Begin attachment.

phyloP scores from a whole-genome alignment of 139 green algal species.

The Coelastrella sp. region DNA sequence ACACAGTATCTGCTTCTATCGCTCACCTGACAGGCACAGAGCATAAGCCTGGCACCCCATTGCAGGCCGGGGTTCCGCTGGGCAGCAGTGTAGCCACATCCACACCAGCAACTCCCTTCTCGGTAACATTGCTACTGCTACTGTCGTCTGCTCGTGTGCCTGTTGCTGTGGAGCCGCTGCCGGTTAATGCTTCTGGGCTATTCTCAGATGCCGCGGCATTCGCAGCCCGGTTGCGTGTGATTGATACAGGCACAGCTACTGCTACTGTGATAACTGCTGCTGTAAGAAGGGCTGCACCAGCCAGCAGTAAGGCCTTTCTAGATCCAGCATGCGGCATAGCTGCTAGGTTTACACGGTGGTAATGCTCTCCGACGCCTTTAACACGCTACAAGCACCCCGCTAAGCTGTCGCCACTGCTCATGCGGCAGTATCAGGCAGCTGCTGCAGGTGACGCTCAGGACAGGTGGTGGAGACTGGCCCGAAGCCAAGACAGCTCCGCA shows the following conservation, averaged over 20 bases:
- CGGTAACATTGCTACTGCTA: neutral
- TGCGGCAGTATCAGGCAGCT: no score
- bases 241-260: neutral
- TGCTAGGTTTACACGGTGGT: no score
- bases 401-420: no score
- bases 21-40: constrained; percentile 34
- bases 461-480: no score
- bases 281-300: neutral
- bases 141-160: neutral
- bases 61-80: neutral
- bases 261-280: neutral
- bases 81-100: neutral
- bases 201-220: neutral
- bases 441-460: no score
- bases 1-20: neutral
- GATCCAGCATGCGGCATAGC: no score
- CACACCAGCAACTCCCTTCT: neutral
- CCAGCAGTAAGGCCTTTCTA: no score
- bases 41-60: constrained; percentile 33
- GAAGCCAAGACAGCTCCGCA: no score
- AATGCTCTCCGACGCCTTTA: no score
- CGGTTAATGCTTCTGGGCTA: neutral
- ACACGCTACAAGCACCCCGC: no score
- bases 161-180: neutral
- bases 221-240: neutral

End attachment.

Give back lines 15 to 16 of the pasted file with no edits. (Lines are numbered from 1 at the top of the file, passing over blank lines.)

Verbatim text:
- bases 201-220: neutral
- bases 441-460: no score